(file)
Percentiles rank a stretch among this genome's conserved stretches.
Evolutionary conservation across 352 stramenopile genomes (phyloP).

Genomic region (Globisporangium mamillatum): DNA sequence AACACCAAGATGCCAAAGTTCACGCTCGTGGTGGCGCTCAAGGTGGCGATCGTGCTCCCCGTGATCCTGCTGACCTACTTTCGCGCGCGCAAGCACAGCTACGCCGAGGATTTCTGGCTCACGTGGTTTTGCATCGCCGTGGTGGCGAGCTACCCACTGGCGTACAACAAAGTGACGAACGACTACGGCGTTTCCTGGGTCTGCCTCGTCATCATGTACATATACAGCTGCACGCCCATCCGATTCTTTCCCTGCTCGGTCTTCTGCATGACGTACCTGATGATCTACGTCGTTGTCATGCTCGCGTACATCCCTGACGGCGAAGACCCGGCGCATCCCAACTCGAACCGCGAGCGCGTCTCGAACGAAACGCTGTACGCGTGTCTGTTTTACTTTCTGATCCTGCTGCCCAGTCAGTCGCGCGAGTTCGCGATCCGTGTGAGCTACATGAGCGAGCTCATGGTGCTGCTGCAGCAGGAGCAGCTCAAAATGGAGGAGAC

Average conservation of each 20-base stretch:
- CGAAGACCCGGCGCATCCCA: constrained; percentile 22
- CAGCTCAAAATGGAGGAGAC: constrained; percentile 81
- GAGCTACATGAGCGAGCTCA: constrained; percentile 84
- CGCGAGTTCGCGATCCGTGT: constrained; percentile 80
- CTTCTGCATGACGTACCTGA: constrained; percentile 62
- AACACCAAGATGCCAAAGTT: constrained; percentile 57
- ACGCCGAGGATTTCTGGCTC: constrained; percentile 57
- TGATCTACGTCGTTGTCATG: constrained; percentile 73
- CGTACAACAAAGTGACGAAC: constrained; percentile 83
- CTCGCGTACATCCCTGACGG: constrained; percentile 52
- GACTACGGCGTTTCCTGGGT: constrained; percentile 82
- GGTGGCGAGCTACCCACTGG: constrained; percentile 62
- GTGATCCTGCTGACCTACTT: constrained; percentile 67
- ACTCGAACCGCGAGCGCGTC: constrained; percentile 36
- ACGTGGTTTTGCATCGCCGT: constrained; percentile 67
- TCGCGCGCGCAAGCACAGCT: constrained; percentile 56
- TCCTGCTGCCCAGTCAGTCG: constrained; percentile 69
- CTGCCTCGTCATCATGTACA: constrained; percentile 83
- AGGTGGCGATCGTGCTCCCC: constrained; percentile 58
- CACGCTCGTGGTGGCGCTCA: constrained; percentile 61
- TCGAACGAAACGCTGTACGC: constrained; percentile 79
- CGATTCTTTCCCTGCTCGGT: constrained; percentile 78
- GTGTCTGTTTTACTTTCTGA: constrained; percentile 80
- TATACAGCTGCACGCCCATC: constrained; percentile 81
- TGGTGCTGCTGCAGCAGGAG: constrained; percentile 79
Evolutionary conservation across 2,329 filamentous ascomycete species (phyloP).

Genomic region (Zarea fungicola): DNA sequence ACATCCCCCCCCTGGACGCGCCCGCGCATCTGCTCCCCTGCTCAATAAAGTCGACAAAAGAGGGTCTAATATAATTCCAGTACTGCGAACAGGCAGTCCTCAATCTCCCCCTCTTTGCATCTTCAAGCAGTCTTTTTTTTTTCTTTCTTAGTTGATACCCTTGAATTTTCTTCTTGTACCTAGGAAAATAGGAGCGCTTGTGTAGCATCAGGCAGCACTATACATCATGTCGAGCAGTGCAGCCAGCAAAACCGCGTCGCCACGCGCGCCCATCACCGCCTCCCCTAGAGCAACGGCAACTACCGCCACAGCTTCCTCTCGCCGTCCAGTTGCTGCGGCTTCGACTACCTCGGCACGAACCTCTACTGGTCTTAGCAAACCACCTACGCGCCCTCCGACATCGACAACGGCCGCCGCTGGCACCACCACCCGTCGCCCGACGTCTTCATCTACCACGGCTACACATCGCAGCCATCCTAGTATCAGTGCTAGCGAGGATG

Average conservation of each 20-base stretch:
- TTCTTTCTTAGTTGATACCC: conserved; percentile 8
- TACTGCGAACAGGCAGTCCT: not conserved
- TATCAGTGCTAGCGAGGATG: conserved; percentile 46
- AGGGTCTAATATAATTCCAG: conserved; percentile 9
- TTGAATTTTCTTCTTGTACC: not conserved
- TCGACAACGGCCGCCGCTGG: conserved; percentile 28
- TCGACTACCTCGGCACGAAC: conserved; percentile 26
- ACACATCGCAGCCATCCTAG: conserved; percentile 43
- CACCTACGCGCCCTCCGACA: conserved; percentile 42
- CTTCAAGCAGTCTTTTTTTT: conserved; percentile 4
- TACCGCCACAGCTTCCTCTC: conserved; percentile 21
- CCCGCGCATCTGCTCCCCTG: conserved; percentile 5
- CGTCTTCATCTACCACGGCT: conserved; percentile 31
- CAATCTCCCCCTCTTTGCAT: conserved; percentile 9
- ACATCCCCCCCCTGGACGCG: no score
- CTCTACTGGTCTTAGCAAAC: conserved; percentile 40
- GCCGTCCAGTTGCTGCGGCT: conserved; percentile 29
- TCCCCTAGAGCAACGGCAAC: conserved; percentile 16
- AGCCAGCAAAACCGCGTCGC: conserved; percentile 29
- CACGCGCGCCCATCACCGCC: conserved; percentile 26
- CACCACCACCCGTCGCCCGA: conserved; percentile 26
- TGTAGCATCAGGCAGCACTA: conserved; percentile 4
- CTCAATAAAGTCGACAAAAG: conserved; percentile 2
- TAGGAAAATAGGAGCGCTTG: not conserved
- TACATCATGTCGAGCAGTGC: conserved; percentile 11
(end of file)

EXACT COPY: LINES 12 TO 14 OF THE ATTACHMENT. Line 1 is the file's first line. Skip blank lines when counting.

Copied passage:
- TGATCTACGTCGTTGTCATG: constrained; percentile 73
- CGTACAACAAAGTGACGAAC: constrained; percentile 83
- CTCGCGTACATCCCTGACGG: constrained; percentile 52